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Texas History

Diplomacy on the Pedernales

LBJ’s first official dinner was a barbecue in Texas

On November 25, 1963, Ludwig Erhard, the chancellor of what was then West Germany, was scheduled to arrive in Washington, D.C., for a state visit with President John F. Kennedy. The event would take place with full military honors and a formal black-tie dinner. The Washington Post carried a story and details of the upcoming visit in its Friday edition, November 22, the day the president was assassinated in Dallas. Erhard ended up going to Washington one day early to attend the funeral of the young president.

Erhard’s state visit was rescheduled for just one month later, but instead of the pomp and circumstance originally planned, this one would offer a truly Texan experience. Lyndon B. Johnson made the decision to brand his own personality—and that of his home state—on the revised agenda.

Erhard arrived at Austin’s Bergstrom Air Force Base on December 28. Johnson had spent Christmas at the LBJ Ranch outside Johnson City, entertaining reporters and visiting relatives, but now he was in Austin to greet the chancellor as he stepped off the plane to the stirring sounds of a military band. Gov. John Connally was there, his right arm in a sling, a grim reminder of the wounds he had suffered in Dallas just five weeks before.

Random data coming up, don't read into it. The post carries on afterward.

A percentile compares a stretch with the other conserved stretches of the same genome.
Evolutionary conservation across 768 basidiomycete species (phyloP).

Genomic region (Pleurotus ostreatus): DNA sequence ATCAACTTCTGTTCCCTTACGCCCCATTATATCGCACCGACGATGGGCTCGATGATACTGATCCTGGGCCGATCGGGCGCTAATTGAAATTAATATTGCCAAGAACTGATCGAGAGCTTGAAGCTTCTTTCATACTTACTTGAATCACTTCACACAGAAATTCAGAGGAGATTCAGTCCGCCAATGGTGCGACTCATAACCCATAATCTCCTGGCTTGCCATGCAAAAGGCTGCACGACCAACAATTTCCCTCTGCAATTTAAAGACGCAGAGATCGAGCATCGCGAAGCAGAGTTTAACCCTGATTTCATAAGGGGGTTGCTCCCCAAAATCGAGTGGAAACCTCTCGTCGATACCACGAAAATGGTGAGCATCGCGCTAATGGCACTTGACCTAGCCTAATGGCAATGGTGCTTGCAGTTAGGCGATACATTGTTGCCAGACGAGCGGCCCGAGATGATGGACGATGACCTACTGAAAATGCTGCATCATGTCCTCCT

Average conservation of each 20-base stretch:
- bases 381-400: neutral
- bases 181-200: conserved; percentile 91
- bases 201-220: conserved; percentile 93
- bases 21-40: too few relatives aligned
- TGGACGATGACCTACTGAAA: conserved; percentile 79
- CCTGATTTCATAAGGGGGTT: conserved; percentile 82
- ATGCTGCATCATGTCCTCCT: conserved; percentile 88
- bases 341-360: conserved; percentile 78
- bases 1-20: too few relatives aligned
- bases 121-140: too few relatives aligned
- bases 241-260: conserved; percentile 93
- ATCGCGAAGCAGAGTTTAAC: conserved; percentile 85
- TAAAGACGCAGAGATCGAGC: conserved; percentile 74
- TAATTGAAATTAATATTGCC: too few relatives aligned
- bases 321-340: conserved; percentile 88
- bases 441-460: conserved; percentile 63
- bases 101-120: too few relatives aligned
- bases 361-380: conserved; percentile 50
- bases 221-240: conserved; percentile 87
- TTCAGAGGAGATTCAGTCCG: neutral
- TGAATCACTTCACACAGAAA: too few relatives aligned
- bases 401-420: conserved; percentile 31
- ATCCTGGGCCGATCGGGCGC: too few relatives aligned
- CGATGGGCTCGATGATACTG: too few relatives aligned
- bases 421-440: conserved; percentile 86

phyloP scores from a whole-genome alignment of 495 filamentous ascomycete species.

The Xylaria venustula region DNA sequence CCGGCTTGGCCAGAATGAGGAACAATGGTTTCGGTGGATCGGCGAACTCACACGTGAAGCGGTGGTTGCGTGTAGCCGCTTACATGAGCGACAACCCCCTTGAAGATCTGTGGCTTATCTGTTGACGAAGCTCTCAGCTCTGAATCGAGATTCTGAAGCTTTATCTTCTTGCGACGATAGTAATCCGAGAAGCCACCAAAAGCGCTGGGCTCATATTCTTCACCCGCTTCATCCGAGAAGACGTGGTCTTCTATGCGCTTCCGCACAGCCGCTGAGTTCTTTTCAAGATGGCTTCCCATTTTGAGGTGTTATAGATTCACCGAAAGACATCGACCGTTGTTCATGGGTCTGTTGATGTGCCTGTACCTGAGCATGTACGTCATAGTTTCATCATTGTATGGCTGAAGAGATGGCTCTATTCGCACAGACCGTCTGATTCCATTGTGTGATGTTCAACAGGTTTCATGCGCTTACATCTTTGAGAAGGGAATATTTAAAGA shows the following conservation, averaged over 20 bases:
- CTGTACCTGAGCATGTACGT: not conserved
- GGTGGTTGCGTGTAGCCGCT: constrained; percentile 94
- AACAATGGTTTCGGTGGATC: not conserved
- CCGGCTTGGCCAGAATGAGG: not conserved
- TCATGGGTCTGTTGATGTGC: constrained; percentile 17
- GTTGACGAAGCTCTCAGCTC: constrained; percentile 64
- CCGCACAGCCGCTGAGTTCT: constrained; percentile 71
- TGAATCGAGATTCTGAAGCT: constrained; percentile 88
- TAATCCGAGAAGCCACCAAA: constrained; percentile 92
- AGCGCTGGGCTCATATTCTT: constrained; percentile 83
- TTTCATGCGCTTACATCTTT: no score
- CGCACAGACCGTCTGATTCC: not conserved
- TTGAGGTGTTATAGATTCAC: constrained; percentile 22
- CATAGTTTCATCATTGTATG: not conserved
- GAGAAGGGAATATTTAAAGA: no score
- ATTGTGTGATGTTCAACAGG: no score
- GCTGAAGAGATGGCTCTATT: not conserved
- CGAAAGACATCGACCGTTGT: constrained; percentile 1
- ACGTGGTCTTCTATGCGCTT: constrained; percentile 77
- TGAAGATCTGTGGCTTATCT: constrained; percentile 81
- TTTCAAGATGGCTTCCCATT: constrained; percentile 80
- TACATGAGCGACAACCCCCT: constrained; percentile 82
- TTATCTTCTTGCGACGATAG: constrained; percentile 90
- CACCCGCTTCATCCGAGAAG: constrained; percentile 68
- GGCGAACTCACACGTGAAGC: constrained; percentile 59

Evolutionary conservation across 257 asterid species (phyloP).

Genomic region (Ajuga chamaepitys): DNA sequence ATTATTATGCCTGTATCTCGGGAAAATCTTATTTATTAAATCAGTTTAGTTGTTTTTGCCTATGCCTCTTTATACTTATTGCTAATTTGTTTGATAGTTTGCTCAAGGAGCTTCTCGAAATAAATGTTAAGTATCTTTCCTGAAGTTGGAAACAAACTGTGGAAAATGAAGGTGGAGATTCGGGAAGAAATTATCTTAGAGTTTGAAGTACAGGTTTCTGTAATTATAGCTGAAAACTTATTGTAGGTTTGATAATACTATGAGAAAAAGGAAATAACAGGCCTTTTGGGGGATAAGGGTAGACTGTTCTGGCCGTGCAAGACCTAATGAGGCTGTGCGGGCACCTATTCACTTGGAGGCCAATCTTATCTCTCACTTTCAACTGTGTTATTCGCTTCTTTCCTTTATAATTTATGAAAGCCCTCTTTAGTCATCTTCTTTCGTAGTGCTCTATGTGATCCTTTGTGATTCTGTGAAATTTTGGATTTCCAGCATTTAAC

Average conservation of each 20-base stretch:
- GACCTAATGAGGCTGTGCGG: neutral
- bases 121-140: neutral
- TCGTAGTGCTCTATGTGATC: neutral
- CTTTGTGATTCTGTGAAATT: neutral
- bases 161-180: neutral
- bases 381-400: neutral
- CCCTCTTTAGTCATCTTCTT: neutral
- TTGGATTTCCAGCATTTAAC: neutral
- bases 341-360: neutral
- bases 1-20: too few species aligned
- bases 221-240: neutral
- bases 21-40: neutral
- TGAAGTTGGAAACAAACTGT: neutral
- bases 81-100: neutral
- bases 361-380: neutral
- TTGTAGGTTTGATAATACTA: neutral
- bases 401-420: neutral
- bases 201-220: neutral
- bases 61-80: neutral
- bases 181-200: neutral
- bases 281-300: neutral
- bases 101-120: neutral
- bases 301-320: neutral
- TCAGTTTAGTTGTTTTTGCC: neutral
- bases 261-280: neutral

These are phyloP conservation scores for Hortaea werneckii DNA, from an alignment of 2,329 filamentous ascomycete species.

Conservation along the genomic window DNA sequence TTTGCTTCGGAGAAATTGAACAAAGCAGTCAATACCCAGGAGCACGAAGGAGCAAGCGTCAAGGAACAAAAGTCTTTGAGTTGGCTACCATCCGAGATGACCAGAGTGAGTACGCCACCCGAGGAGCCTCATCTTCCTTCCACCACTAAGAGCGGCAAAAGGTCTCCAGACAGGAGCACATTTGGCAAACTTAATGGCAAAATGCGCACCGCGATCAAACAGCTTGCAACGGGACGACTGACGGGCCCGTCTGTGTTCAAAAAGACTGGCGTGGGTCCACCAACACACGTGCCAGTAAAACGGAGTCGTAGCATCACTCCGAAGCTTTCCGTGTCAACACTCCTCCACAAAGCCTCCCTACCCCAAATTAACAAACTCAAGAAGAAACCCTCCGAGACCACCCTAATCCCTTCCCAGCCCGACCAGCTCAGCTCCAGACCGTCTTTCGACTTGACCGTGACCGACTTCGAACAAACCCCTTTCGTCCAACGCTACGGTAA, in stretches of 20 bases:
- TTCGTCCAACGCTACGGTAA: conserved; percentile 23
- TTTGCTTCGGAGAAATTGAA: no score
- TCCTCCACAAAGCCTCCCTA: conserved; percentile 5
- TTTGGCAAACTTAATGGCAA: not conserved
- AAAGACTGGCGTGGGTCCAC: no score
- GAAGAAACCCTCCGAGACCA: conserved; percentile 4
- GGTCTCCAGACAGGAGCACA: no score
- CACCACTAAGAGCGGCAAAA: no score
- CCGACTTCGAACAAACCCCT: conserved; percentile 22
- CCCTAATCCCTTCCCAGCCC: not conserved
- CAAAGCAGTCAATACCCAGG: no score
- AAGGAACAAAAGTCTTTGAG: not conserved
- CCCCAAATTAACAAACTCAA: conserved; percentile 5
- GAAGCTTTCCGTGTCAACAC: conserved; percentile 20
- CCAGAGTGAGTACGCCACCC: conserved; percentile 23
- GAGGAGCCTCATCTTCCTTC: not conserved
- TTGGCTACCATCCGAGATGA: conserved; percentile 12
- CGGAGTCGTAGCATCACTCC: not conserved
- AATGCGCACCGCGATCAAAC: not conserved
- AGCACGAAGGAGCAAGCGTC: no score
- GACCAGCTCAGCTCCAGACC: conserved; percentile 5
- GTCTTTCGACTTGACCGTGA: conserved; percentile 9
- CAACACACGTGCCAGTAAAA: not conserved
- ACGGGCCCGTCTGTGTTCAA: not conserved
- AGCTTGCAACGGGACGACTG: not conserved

After a few formal words of greeting, helicopters defined a wide arc over the state Capitol, speeding the president and the chancellor toward the Hill Country and the LBJ Ranch. Johnson’s house, near the cantankerous Pedernales River, was bedecked with West German flags.

Accommodations were somewhat cramped. Lady Bird Johnson gave up her bedroom, and staff members doubled up wherever they could. The transformation from ranch headquarters to Texas White House had just begun. With Secretary of State Dean Rusk and the German foreign minister in attendance, diplomatic talks began but soon shifted into one of Johnson’s famous tours of the ranch.

The next day was a Sunday, which began with a visit to nearby Fredericksburg, a community that bears the imprint of its German settlers to this day. The mayor’s welcoming speech was in German, but that was just the beginning. As Johnson biographer Robert Caro tells it in The Passage of Power, “Then they went to church, where the hymns and Silent Night were sung in German; when, after the ceremony, Erhard told the pastor he had been surprised by that, the pastor told him that the hymns were always sung in German.”

The state dinner took place in tiny Stonewall’s high school gymnasium, a wooden structure barely adequate for a local commencement ceremony, much less an international event. Townsfolk applied a few dabs of paint and jammed 30 tables onto the basketball court to make it work. Caro noted that the fare included “five hundred pounds of brisket and three hundred pounds of spareribs … together with hickory gravy, German potato salad, Texas coleslaw, ranch baked beans and sourdough biscuits.”

Time magazine reported: “Erhard was enchanted with all the trimmings—including the gift of a ten-gallon hat and a choral rendition of Tief in Dem Herzen Von Texas [Deep in the Heart of Texas].” Country music and a Mexican mariachi band gave way later in the evening to Texan Van Cliburn on a grand piano.

As Caro summed up this Hill Country state dinner, “Formal the dinner may not have been; it was, however, a triumph. Erhard’s smile grew broader and broader with each German song.”

The chancellor loved it all. Johnson’s brand of German-American diplomacy had reinforced a key relationship with a crucial Cold War ally and charmed newspaper reporters who began to see a depth to Johnson beneath the rough-edged Texan, a president taking charge in his own way.

David Latimer lives in Austin and teaches at Austin Community College.